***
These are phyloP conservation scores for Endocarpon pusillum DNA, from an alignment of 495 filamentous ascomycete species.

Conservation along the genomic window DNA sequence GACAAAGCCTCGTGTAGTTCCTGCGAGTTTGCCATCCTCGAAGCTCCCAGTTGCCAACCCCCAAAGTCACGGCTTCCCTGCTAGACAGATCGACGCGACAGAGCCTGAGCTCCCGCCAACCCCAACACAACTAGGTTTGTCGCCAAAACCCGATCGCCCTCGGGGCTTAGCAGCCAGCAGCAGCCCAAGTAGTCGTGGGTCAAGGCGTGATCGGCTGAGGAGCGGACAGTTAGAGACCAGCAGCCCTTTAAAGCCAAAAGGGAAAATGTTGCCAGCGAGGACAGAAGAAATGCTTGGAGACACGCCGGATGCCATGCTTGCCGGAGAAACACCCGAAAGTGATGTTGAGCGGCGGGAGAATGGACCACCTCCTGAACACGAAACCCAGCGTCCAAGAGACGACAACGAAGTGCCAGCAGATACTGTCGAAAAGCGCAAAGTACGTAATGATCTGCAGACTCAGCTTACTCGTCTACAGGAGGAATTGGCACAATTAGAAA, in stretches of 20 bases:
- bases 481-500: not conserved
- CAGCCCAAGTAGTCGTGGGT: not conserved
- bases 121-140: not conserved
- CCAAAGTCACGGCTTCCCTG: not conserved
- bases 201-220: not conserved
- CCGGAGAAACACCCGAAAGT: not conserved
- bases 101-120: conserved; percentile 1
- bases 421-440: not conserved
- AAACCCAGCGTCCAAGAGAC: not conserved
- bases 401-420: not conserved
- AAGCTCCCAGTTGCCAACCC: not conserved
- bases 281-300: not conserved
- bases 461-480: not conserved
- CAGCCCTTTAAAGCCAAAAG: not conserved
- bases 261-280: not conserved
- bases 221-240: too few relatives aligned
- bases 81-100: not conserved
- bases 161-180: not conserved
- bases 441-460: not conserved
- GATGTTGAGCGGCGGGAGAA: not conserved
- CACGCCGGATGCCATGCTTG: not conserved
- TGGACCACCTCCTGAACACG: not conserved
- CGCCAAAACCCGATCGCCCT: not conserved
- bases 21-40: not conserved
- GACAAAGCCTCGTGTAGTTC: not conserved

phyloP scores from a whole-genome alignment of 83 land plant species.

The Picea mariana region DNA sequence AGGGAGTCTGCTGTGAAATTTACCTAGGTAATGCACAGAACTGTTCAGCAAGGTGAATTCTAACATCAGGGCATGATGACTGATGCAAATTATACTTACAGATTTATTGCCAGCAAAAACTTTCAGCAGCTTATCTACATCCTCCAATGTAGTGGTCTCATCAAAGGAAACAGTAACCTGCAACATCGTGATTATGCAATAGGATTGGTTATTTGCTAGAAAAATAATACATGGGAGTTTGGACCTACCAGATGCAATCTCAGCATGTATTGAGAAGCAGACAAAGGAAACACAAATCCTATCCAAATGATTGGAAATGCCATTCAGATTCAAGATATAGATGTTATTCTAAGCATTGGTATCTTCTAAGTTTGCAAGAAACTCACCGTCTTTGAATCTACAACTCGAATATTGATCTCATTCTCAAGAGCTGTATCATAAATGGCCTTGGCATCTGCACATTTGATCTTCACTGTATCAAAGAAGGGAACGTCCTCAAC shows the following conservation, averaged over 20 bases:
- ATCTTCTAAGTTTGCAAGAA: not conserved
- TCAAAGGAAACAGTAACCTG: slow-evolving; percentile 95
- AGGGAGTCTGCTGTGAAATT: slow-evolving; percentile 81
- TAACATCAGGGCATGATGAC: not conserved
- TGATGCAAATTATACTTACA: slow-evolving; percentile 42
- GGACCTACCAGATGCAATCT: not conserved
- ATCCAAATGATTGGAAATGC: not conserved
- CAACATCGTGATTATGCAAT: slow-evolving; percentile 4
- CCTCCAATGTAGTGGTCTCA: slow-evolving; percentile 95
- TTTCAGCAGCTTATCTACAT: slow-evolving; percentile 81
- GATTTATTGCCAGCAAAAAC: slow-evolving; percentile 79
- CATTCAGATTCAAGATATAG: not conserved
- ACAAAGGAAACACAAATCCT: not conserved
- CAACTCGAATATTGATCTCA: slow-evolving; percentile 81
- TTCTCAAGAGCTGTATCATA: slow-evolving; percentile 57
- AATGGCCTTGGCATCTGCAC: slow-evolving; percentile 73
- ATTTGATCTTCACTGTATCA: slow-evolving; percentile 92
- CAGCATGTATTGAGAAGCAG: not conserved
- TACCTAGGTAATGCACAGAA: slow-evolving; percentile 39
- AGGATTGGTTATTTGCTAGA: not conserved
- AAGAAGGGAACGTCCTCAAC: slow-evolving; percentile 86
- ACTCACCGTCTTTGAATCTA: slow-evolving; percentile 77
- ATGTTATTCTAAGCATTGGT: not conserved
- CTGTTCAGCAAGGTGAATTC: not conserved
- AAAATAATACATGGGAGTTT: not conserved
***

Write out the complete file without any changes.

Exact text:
These are phyloP conservation scores for Endocarpon pusillum DNA, from an alignment of 495 filamentous ascomycete species.

Conservation along the genomic window DNA sequence GACAAAGCCTCGTGTAGTTCCTGCGAGTTTGCCATCCTCGAAGCTCCCAGTTGCCAACCCCCAAAGTCACGGCTTCCCTGCTAGACAGATCGACGCGACAGAGCCTGAGCTCCCGCCAACCCCAACACAACTAGGTTTGTCGCCAAAACCCGATCGCCCTCGGGGCTTAGCAGCCAGCAGCAGCCCAAGTAGTCGTGGGTCAAGGCGTGATCGGCTGAGGAGCGGACAGTTAGAGACCAGCAGCCCTTTAAAGCCAAAAGGGAAAATGTTGCCAGCGAGGACAGAAGAAATGCTTGGAGACACGCCGGATGCCATGCTTGCCGGAGAAACACCCGAAAGTGATGTTGAGCGGCGGGAGAATGGACCACCTCCTGAACACGAAACCCAGCGTCCAAGAGACGACAACGAAGTGCCAGCAGATACTGTCGAAAAGCGCAAAGTACGTAATGATCTGCAGACTCAGCTTACTCGTCTACAGGAGGAATTGGCACAATTAGAAA, in stretches of 20 bases:
- bases 481-500: not conserved
- CAGCCCAAGTAGTCGTGGGT: not conserved
- bases 121-140: not conserved
- CCAAAGTCACGGCTTCCCTG: not conserved
- bases 201-220: not conserved
- CCGGAGAAACACCCGAAAGT: not conserved
- bases 101-120: conserved; percentile 1
- bases 421-440: not conserved
- AAACCCAGCGTCCAAGAGAC: not conserved
- bases 401-420: not conserved
- AAGCTCCCAGTTGCCAACCC: not conserved
- bases 281-300: not conserved
- bases 461-480: not conserved
- CAGCCCTTTAAAGCCAAAAG: not conserved
- bases 261-280: not conserved
- bases 221-240: too few relatives aligned
- bases 81-100: not conserved
- bases 161-180: not conserved
- bases 441-460: not conserved
- GATGTTGAGCGGCGGGAGAA: not conserved
- CACGCCGGATGCCATGCTTG: not conserved
- TGGACCACCTCCTGAACACG: not conserved
- CGCCAAAACCCGATCGCCCT: not conserved
- bases 21-40: not conserved
- GACAAAGCCTCGTGTAGTTC: not conserved

phyloP scores from a whole-genome alignment of 83 land plant species.

The Picea mariana region DNA sequence AGGGAGTCTGCTGTGAAATTTACCTAGGTAATGCACAGAACTGTTCAGCAAGGTGAATTCTAACATCAGGGCATGATGACTGATGCAAATTATACTTACAGATTTATTGCCAGCAAAAACTTTCAGCAGCTTATCTACATCCTCCAATGTAGTGGTCTCATCAAAGGAAACAGTAACCTGCAACATCGTGATTATGCAATAGGATTGGTTATTTGCTAGAAAAATAATACATGGGAGTTTGGACCTACCAGATGCAATCTCAGCATGTATTGAGAAGCAGACAAAGGAAACACAAATCCTATCCAAATGATTGGAAATGCCATTCAGATTCAAGATATAGATGTTATTCTAAGCATTGGTATCTTCTAAGTTTGCAAGAAACTCACCGTCTTTGAATCTACAACTCGAATATTGATCTCATTCTCAAGAGCTGTATCATAAATGGCCTTGGCATCTGCACATTTGATCTTCACTGTATCAAAGAAGGGAACGTCCTCAAC shows the following conservation, averaged over 20 bases:
- ATCTTCTAAGTTTGCAAGAA: not conserved
- TCAAAGGAAACAGTAACCTG: slow-evolving; percentile 95
- AGGGAGTCTGCTGTGAAATT: slow-evolving; percentile 81
- TAACATCAGGGCATGATGAC: not conserved
- TGATGCAAATTATACTTACA: slow-evolving; percentile 42
- GGACCTACCAGATGCAATCT: not conserved
- ATCCAAATGATTGGAAATGC: not conserved
- CAACATCGTGATTATGCAAT: slow-evolving; percentile 4
- CCTCCAATGTAGTGGTCTCA: slow-evolving; percentile 95
- TTTCAGCAGCTTATCTACAT: slow-evolving; percentile 81
- GATTTATTGCCAGCAAAAAC: slow-evolving; percentile 79
- CATTCAGATTCAAGATATAG: not conserved
- ACAAAGGAAACACAAATCCT: not conserved
- CAACTCGAATATTGATCTCA: slow-evolving; percentile 81
- TTCTCAAGAGCTGTATCATA: slow-evolving; percentile 57
- AATGGCCTTGGCATCTGCAC: slow-evolving; percentile 73
- ATTTGATCTTCACTGTATCA: slow-evolving; percentile 92
- CAGCATGTATTGAGAAGCAG: not conserved
- TACCTAGGTAATGCACAGAA: slow-evolving; percentile 39
- AGGATTGGTTATTTGCTAGA: not conserved
- AAGAAGGGAACGTCCTCAAC: slow-evolving; percentile 86
- ACTCACCGTCTTTGAATCTA: slow-evolving; percentile 77
- ATGTTATTCTAAGCATTGGT: not conserved
- CTGTTCAGCAAGGTGAATTC: not conserved
- AAAATAATACATGGGAGTTT: not conserved